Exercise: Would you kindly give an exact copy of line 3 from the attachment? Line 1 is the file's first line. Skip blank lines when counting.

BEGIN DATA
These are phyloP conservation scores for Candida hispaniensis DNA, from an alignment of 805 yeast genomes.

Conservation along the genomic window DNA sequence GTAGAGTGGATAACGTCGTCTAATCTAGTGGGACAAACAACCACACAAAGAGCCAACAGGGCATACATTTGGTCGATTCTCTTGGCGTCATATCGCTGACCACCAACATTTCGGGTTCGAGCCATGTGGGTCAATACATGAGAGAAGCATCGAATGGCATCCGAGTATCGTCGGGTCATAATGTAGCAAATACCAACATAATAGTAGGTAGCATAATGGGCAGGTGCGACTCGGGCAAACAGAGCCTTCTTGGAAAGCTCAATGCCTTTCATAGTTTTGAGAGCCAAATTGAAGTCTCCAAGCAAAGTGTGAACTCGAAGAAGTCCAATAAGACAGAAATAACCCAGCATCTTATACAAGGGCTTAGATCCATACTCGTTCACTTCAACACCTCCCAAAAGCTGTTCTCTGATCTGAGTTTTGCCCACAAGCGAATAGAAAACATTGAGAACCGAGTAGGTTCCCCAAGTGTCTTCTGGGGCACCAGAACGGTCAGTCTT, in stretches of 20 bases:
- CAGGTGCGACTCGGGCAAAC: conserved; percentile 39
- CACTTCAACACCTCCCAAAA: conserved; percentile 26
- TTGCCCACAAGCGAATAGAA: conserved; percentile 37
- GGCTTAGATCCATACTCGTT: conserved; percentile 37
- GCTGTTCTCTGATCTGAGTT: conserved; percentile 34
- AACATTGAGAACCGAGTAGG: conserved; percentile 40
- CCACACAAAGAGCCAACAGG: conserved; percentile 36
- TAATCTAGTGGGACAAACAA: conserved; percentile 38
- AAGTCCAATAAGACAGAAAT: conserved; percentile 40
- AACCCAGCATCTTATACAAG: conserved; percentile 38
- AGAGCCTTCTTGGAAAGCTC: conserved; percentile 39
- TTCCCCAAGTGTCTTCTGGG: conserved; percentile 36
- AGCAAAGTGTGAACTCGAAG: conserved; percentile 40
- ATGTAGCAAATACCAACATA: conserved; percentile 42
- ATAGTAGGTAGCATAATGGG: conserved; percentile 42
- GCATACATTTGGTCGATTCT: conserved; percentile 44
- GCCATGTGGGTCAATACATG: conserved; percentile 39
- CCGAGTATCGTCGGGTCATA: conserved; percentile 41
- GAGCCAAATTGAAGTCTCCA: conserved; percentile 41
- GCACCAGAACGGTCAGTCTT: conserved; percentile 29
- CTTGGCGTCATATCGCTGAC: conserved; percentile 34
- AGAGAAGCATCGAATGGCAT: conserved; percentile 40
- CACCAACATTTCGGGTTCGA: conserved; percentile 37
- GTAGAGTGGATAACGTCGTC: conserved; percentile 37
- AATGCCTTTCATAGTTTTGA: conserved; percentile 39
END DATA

- CAGGTGCGACTCGGGCAAAC: conserved; percentile 39